A category that has nothing to debate and simply comes down to a specific number, we see Jonathon Brooks posting a college dominator of 29.3% against a college dominator of 27.2% for Brock Bowers.

This is particularly surprising considering Brooks spent far more time buried on his depth chart, but it goes to show that when he did play, he was elite.

Bowers on the other hand put up an elite dominator rating for a tight end, but he’s still a tight end so he loses this category.

Winner: Jonathon Brooks (2-4)

Landing Spot & Draft Capital

The draft capital is a cut-and-dry argument. Brock Bowers went 13th overall which is about the best draft capital a tight end could ask for, outside of Kyle Pitts that is. While Jonathon Brooks was selected 46th overall in the second round.

Second-round draft capital is nothing to scoff at for a running back. The new NFL seems to have made first-round running backs a thing of the past. Regardless, second-round capital, while impressive pales in comparison to a tight end going in the first round.

Score one more for Brock Bowers, who pulls out the overall win handily with a 5-2 victory over Brooks.

Winner: Brock Bowers (5-2)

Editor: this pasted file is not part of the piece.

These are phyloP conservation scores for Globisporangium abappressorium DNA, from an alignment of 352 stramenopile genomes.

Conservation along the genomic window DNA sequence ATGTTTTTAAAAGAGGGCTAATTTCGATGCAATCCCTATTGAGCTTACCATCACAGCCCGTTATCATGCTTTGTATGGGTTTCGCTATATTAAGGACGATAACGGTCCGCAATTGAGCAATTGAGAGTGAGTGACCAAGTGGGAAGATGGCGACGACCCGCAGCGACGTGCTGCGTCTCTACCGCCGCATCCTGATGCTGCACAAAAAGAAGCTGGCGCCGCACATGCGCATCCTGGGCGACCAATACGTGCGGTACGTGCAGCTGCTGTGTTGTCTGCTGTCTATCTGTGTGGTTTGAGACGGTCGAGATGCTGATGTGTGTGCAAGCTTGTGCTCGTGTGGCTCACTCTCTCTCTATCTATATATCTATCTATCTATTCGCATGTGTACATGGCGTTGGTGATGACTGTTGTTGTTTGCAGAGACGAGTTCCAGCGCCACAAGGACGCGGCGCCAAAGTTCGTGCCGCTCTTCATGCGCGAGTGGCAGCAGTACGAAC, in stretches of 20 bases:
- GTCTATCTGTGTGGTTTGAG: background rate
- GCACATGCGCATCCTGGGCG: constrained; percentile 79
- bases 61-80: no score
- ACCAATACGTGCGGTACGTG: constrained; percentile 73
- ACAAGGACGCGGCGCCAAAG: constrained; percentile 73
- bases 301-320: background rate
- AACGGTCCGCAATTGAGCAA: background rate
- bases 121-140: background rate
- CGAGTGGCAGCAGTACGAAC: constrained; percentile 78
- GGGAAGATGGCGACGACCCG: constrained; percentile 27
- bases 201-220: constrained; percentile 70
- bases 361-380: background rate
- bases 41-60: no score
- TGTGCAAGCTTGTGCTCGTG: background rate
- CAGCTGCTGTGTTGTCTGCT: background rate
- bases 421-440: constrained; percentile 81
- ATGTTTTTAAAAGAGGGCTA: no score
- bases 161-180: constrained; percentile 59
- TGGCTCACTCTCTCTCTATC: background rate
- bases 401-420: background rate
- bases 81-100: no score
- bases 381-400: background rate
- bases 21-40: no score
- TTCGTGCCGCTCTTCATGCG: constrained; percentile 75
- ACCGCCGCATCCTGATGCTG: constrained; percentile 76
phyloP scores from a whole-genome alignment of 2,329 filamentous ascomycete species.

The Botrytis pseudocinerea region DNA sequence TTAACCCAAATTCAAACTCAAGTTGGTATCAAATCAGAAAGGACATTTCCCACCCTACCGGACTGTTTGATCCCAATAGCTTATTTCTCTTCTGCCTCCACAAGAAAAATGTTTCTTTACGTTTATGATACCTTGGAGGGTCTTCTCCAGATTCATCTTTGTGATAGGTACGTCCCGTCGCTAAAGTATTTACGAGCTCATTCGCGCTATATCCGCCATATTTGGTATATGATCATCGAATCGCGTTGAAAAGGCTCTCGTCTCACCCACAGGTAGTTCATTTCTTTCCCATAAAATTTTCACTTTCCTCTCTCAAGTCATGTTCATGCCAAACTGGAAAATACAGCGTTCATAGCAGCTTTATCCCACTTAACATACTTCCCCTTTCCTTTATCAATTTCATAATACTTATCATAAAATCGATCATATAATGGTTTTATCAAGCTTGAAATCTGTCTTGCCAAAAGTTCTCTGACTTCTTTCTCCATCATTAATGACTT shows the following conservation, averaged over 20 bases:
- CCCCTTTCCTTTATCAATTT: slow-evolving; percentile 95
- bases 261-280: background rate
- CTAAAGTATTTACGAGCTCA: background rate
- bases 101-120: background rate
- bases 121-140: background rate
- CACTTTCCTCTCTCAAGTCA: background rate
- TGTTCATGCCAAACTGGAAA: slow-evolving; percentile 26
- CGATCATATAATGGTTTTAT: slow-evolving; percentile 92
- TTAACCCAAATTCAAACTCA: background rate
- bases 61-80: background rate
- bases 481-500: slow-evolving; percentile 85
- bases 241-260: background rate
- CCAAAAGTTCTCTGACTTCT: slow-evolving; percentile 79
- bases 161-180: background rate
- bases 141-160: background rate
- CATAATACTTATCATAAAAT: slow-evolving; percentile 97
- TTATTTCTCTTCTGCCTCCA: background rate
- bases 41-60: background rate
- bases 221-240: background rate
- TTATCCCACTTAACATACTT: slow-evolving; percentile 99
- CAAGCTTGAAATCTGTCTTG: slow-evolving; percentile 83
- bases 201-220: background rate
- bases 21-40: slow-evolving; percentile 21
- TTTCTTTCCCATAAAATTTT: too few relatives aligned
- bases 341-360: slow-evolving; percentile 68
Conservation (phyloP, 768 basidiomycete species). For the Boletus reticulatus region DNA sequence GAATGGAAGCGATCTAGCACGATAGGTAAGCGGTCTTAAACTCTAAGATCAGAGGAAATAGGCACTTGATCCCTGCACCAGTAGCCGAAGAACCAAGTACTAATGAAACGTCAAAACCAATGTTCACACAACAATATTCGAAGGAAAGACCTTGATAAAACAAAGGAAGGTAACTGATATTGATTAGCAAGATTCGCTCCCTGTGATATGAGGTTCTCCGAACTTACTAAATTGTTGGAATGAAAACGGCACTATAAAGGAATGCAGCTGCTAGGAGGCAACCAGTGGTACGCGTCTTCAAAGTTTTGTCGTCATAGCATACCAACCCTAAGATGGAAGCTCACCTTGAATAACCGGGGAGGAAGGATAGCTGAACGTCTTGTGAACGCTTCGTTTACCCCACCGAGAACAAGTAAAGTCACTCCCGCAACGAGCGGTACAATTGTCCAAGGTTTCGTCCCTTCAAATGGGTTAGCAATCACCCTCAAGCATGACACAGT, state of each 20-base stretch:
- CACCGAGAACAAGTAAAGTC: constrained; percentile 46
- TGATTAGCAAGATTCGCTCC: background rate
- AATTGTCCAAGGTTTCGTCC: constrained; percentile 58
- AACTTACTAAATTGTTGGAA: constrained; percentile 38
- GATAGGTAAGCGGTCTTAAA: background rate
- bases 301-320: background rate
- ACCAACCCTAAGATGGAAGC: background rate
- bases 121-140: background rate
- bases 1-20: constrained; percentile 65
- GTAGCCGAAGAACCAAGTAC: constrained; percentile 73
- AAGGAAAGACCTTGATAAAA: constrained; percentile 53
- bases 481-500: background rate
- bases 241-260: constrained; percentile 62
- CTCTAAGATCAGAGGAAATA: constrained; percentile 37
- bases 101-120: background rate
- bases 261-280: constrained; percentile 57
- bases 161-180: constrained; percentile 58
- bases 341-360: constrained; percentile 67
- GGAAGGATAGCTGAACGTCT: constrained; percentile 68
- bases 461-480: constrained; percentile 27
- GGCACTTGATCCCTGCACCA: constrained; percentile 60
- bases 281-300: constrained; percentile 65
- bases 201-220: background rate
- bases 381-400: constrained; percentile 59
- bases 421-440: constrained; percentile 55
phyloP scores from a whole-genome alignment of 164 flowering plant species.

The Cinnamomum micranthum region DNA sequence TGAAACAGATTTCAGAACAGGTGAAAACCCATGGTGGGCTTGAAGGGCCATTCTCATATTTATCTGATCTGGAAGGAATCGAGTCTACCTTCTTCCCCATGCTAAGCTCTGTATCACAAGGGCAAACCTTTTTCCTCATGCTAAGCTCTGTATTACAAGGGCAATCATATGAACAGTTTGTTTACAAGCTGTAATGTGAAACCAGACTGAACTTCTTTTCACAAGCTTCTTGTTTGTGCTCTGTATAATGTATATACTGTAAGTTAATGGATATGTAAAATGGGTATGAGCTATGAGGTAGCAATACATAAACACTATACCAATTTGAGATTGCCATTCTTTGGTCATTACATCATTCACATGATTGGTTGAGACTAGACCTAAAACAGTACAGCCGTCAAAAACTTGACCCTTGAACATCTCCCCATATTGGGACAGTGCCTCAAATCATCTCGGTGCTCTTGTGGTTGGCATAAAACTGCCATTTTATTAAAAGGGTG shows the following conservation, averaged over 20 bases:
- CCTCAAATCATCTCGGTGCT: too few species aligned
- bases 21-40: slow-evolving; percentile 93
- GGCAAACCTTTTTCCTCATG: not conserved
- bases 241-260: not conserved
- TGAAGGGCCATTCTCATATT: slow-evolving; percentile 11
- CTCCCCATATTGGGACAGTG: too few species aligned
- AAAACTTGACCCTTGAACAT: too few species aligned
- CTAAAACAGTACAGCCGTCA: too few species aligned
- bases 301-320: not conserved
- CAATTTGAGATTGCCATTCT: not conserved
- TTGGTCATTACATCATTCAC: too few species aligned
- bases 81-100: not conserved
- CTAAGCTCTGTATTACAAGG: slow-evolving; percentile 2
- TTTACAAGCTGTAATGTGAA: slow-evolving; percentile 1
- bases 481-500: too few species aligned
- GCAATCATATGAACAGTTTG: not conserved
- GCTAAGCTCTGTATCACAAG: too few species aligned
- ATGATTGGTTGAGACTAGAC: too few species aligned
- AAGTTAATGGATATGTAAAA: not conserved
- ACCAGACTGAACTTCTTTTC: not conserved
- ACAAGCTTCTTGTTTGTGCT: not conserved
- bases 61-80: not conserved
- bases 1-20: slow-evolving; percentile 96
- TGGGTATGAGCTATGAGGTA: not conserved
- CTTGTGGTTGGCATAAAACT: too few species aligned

And the Winner is…

To no one’s surprise, the winner of this fight was Brock Bowers. Bowers was seen as the best tight-end prospect we’ve seen in years, while Brooks is regarded as the RB1 in a weak running back class.

This decisive win for Bowers shouldn’t dissuade you from drafting Brooks in the first round of rookie drafts, but if the decision is between him and Bowers, take Bowers.

That’s a surprising statement for a writer who is completely against using first-round picks on tight ends. In this case, though, Bowers wins easily.

If you would like to learn more about Bowers v Brooks, check out our 2024 Rookie Sneak Peek videos of both players on The Fantasy Football Universe Podcast. Check out our full rankings on our Rankings Page.

Brock Bowers Georgia
Jonathon Brooks Texas